Authors: Nadia Chan, Joey Ngai Chiu, Tina (Xin Xin) Cui, Agata Mrozowski
Institution: University of Toronto
Instructors: Fadi Masoud, Megan Esopenko
Coordinators: Fadi Masoud, Michael Piper, Mason White
Studio: Integrated Urbanism Studio: A Prospective for Equitable Resilience in Toronto; Graduate Interdisciplinary, Fall 2020
Re:charge looks at redefining the existing technology, industry and open spaces of West Rexdale through the lens of the Green New Deal. Most of the site is currently occupied by the Woodbine Racetrack and Casino with plans for a mega entertainment complex. This proposal envisions a development approach that prioritizes climate change adaptation and mitigation strategies, and centers around investing in local renewable energy production to power community infrastructure and empower the community. There are three main programmatic areas:
1) The Efficiency Commons: Takes the existing warehouse and manufacturing district and retools it for new green energy generation and green manufacturing jobs. It will house the Sleepless Circuit– a new entertainment destination.
2) The Common Sink: A large central green space on the defunct Woodbine Casino and Racetrack. This new park will include a horse sanctuary, a large wetland, a successional forest that connects the two ravines, and a land art sculpture park that takes into consideration hydrology, and habitat connectivity.
3) The Verve: A former hydro corridor of 48 acres of unused land I now converted into a mixed-use residential, manufacturing and employment corridor that has a unique typology of warehouse coop housing and civic amenities that do not currently exist. It includes artist-run galleries, social purpose enterprises, and the Knowledge is Power Community Center.
The north-south corridor will provide improved ecological and pedestrian connectivity, flexible open green space, and additional points of access and direct connection to the incoming GO transit hub near Pearson Airport.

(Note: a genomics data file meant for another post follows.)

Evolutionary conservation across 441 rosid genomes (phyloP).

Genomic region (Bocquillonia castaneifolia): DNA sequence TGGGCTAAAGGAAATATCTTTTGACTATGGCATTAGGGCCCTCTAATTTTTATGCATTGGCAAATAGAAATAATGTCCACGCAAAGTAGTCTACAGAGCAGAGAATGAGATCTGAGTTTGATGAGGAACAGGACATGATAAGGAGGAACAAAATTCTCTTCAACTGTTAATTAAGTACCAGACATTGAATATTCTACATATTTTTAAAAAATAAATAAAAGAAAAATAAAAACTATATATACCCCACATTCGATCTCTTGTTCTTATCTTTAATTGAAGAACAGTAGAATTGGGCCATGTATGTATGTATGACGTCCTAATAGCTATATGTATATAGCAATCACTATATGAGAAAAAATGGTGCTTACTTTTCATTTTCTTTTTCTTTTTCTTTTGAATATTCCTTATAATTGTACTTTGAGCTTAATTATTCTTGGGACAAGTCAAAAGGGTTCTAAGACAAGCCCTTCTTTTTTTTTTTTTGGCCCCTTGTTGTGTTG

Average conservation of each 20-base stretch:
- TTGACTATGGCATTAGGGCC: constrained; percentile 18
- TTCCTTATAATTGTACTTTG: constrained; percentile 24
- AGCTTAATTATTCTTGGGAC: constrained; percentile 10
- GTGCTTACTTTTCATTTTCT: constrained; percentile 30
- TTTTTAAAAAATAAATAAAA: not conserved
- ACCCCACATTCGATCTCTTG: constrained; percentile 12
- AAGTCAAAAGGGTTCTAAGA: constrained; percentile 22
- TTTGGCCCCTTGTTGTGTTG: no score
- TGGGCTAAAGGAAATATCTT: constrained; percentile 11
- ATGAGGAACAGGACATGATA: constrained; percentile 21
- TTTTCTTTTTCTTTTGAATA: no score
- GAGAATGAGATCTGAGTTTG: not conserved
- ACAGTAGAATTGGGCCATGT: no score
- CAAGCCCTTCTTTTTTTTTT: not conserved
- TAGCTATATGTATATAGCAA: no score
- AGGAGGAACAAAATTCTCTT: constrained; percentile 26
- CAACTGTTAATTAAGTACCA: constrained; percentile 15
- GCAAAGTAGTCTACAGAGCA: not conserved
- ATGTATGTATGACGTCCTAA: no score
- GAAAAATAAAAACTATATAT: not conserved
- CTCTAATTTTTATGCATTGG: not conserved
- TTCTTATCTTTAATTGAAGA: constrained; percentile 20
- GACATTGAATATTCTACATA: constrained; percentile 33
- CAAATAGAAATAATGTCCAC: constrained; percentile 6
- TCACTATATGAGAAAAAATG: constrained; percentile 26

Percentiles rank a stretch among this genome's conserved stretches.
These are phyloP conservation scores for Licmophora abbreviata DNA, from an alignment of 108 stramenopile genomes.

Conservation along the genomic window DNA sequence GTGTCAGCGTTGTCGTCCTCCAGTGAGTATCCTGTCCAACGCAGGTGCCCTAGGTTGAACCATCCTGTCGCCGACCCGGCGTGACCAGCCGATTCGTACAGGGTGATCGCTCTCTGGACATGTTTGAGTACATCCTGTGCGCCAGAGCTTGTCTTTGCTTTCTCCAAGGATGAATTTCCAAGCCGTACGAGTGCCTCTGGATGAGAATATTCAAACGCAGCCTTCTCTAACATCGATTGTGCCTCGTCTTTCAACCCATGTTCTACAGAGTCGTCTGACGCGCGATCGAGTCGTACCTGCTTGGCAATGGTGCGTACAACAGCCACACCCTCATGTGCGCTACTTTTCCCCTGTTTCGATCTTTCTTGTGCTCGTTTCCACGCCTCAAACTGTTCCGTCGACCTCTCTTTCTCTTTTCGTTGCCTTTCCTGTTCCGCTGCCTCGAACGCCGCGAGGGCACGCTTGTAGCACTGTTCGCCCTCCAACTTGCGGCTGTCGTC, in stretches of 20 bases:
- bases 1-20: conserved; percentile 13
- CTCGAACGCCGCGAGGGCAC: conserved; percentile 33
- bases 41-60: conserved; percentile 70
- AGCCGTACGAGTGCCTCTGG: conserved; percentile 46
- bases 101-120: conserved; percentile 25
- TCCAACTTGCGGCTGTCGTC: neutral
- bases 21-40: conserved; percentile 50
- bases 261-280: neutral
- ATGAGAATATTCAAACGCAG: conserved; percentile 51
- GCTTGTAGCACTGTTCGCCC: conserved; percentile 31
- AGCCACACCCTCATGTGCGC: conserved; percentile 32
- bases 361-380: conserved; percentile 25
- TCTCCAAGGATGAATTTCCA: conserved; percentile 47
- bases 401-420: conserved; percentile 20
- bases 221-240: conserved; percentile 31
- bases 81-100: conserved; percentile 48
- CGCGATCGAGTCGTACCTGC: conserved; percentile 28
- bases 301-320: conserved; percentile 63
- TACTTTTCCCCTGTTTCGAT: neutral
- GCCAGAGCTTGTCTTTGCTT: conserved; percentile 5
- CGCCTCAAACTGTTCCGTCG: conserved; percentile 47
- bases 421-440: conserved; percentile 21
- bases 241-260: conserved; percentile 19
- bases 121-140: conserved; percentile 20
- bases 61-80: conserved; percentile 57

At this moment two parallel conditions press the viability of cities. On one hand, the environmental costs of modern urbanization are now coming due as exemplified by the impacts of the climate crisis. On the other, the social liabilities of development led by private interests have produced inequities in terms of housing, services, and employment. In the past, addressing one has often meant sacrificing the other. Forces that intertwine social and environmental issues manifest themselves physically in the built environment. For example, new density to alleviate housing inequity can sometimes occupy land that might otherwise have sequestered carbon and absorbed storm water runoff. Robust green infrastructure for mitigating floods might inadvertently drive up land value and costs of housing resulting in a form of “climate gentrification”. This studio will negotiate these seemingly conflicting endeavours by providing a platform for students from the Daniels Faculty’s various design disciplines (MLA, MUD, MArch) to engage in common areas and sites of research and design. In this one semester, there may not be the time to synthesize all of our knowledge into a single project, rather each discipline will approach shared subjects of investigation from a lens appropriate to their field of study. The studio, as a platform, will provide a space for student to work from distinct disciplinary approaches that are ultimately shared through a common body of knowledge.